Led by Nathan McClintock, research professor at INRS, the objective of this CommunoSerre research project is to assess in an interdisciplinary and critical manner the potential for socio-technological integration of greenhouses in underprivileged urban areas. A team from the INRS Water Territory Environment Center led by Professor Jasmin Raymond (Geneviève Bordeleau, Louis-César Pasquier) with Éric Duchemin from the Urban Agriculture Laboratory as well as Danielle Monfet and Didier Haillot from ETS participate. JacksonDos Santos Brito, Florence Barnabé and Caroline Flory-Celini are the students involved in the social part at the Urbanization Culture Society Center of INRS with the supervision of Nathan McClintock and Sophie Van Neste.
Funded by INRS (INRS support program for innovative research projects in the fight against COVID-19) and Fondation INRS
- Examine the technical as well as socio-economic and political challenges to integrating greenhouses into the urban fabric
- Propose political and social measures to promote the inclusive and fair integration of such food security and solidarity and circular economy projects in disadvantaged areas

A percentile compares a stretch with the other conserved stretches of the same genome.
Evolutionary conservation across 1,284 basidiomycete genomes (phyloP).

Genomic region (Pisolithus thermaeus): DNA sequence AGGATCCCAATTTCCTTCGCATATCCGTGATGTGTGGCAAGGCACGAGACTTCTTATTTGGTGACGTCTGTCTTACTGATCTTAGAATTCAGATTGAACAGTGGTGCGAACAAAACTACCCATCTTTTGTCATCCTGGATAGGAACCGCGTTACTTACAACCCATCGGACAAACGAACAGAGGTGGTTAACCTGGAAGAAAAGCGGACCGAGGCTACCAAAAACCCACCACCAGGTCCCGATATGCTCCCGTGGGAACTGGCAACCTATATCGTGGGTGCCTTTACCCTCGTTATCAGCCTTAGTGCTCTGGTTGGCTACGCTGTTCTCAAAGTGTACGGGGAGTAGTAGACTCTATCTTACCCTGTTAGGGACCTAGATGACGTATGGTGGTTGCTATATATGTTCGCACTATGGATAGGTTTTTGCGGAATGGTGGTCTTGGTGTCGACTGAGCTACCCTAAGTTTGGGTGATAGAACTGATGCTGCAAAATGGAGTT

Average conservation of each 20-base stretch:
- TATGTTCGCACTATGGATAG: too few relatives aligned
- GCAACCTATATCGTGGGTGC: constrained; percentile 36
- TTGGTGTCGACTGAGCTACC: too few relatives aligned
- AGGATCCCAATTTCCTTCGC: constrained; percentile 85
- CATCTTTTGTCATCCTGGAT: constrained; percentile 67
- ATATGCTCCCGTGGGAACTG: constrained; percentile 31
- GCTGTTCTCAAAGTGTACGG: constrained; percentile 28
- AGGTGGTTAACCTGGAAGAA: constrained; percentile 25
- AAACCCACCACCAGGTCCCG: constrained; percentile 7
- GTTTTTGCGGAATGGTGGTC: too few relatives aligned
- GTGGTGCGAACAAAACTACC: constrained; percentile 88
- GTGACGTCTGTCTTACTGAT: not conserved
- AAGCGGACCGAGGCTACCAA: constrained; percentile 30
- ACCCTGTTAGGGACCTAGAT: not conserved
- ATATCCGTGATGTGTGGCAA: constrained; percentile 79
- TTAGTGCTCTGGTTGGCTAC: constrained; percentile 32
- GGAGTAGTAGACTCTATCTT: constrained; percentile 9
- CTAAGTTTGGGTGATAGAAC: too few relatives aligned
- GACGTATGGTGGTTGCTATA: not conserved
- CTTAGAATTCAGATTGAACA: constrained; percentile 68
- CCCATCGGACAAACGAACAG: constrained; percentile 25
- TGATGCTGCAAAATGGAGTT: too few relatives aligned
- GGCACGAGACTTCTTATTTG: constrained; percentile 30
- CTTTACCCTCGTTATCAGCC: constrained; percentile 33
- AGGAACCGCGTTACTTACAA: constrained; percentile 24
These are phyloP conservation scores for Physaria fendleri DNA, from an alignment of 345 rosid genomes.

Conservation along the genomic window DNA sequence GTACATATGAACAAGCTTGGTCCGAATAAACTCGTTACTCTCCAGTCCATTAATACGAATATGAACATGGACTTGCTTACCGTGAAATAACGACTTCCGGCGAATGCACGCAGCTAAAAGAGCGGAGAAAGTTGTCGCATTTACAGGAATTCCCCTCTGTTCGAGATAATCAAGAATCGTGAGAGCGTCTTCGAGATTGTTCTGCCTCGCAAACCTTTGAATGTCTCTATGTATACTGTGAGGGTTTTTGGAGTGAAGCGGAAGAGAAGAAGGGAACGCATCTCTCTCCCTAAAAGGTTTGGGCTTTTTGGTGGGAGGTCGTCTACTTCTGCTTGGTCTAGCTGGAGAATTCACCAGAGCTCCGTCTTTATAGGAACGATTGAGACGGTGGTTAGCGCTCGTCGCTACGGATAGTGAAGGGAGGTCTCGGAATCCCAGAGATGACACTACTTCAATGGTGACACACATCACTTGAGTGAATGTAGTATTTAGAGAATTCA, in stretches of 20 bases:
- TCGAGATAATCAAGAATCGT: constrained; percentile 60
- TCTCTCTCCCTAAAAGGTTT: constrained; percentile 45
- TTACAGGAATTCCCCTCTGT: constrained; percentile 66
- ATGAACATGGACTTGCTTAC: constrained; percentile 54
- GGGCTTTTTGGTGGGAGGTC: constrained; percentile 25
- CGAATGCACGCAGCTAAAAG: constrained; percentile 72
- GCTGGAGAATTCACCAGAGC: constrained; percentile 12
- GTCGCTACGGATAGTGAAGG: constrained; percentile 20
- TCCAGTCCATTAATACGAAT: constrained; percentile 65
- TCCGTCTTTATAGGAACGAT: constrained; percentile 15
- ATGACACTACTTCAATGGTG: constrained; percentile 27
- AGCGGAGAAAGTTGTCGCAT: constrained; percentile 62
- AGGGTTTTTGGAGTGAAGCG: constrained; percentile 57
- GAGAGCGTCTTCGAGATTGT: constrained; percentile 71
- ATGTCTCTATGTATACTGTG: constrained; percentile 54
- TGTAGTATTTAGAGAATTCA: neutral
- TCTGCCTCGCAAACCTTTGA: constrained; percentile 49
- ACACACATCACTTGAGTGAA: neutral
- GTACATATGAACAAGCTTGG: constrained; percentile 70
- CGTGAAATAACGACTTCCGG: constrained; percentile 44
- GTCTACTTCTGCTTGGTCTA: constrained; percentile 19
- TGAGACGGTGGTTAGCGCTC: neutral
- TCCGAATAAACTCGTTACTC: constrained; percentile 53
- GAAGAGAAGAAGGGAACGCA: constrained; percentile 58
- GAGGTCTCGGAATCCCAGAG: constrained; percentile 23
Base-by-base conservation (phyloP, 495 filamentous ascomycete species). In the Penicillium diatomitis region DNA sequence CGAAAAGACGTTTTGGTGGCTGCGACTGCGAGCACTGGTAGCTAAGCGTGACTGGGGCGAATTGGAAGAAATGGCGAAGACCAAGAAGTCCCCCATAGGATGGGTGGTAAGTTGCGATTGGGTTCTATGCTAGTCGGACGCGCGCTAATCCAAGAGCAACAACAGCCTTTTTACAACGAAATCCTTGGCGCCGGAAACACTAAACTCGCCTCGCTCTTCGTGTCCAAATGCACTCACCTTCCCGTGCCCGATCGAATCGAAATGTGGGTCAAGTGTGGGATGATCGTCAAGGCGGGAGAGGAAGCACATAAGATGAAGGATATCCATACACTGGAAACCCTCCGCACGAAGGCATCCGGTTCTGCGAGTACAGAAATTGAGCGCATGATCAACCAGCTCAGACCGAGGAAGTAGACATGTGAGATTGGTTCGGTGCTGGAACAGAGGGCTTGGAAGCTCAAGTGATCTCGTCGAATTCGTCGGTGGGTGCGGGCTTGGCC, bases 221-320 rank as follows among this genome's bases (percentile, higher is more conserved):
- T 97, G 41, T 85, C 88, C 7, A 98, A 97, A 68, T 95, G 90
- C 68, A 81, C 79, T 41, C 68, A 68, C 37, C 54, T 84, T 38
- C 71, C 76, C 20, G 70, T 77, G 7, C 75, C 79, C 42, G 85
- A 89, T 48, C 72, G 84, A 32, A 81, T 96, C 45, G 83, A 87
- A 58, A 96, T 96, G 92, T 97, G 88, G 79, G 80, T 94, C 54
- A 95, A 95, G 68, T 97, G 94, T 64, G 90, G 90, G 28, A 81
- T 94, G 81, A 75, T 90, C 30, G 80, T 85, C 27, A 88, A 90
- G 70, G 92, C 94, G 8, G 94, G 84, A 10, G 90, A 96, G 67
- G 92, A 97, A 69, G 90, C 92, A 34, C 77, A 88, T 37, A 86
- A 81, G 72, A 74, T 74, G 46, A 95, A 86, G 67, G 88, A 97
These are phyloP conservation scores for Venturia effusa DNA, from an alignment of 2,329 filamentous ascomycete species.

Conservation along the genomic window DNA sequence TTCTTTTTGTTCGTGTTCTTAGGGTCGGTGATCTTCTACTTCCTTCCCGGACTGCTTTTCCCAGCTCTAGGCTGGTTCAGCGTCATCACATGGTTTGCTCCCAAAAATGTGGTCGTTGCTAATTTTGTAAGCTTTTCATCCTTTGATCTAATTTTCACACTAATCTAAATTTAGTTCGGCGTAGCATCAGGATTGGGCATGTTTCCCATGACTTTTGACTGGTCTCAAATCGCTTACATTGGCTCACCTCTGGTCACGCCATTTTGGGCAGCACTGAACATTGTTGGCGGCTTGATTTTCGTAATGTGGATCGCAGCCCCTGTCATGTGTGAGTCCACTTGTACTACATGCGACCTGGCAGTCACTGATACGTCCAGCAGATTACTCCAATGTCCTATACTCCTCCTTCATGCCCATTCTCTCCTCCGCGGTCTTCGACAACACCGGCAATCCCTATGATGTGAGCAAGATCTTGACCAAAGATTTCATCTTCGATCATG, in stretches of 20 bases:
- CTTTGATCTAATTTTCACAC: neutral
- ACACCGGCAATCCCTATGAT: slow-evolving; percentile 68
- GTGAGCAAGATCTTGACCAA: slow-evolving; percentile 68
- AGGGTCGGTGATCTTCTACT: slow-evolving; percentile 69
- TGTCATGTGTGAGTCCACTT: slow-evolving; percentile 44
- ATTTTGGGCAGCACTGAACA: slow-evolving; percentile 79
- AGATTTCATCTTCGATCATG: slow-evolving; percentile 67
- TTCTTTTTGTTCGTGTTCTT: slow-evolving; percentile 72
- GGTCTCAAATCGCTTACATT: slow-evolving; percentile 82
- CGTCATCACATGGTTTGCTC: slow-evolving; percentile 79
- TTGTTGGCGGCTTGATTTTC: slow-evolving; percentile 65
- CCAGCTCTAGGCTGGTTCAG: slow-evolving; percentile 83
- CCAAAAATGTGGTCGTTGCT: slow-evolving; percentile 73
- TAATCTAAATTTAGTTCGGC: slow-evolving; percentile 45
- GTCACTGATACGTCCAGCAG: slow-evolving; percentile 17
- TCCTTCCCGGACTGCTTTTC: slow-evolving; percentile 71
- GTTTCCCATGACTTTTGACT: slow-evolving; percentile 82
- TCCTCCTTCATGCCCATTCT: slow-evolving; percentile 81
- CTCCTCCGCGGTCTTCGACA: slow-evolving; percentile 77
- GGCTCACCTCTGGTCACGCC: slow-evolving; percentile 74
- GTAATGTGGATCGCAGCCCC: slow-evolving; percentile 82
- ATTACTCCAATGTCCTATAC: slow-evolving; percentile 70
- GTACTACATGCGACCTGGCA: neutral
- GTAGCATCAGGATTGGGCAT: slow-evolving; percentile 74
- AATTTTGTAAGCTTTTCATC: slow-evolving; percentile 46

Urban agriculture has historically thrived in times of crisis, with city
dwellers turning to home and community gardens to supplement their diets with a steady supply of healthy produce (McClintock 2010; Duchemin and McClintock, 2020). The onset of the COVID-19 pandemic has prompted
many people to turn back to gardening and become more involved in supporting local growers (Fawcett- Atkinson 2020; Duchemin 2020). Research has shown, however, that food security is a function of purchasing power and income (Sen 1983; Patel 2008). Thus, efforts to increase local food production often only benefit those who can afford to purchase local, highvalue produce, or those who have access to land on which to garden
themselves (Born & Purcell 2006; Schupp 2017). Social enterprises, community-based organizations, and municipal initiatives thus play a critical role in improving food security in disadvantaged urban neighborhoods (White & Bunn 2017; Bach & McClintock 2020).
Broadly speaking, the objective of this research project is to critically assess the potential for socio-technological integration of greenhouses in disadvantaged urban areas, which would allow for year-round food production.
Expected results : Based on the assessment of social and technical challenges, the team will develop a “CommunoSerre toolkit” for stakeholders working in the three communities, as well as for others working in similar contexts.